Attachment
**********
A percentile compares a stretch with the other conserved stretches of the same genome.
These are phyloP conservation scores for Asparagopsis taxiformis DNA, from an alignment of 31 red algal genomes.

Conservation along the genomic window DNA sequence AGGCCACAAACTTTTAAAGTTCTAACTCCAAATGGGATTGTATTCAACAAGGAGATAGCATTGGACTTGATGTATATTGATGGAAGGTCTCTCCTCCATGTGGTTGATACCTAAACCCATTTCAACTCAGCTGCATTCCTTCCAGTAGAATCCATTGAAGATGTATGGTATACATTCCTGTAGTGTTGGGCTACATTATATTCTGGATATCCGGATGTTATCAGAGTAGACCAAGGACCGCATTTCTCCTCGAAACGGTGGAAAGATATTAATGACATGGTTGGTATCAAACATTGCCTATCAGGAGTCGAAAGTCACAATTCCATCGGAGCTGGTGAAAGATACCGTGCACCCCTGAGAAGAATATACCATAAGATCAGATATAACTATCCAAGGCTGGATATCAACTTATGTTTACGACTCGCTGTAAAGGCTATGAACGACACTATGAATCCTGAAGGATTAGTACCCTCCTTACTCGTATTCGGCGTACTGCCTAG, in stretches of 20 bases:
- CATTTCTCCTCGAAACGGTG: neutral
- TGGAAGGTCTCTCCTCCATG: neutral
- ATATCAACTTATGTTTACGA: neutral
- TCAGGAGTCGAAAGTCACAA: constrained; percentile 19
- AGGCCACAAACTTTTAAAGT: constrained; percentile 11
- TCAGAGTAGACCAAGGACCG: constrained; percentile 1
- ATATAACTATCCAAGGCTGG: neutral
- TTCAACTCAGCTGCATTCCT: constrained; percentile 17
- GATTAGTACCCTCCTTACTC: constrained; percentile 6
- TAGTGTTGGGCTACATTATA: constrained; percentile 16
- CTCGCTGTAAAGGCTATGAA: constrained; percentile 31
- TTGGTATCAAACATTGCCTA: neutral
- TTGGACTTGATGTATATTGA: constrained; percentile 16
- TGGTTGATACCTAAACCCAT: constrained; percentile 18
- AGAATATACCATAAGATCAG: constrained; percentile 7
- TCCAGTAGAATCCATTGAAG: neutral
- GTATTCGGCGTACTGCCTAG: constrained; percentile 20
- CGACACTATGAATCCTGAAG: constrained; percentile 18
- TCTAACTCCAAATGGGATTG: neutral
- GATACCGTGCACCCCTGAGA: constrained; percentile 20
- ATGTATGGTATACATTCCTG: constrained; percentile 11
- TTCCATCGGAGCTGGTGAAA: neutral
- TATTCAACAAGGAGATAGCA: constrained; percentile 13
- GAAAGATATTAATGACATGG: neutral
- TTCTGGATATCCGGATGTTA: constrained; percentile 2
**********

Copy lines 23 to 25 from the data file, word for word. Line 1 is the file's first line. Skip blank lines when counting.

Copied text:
- GATACCGTGCACCCCTGAGA: constrained; percentile 20
- ATGTATGGTATACATTCCTG: constrained; percentile 11
- TTCCATCGGAGCTGGTGAAA: neutral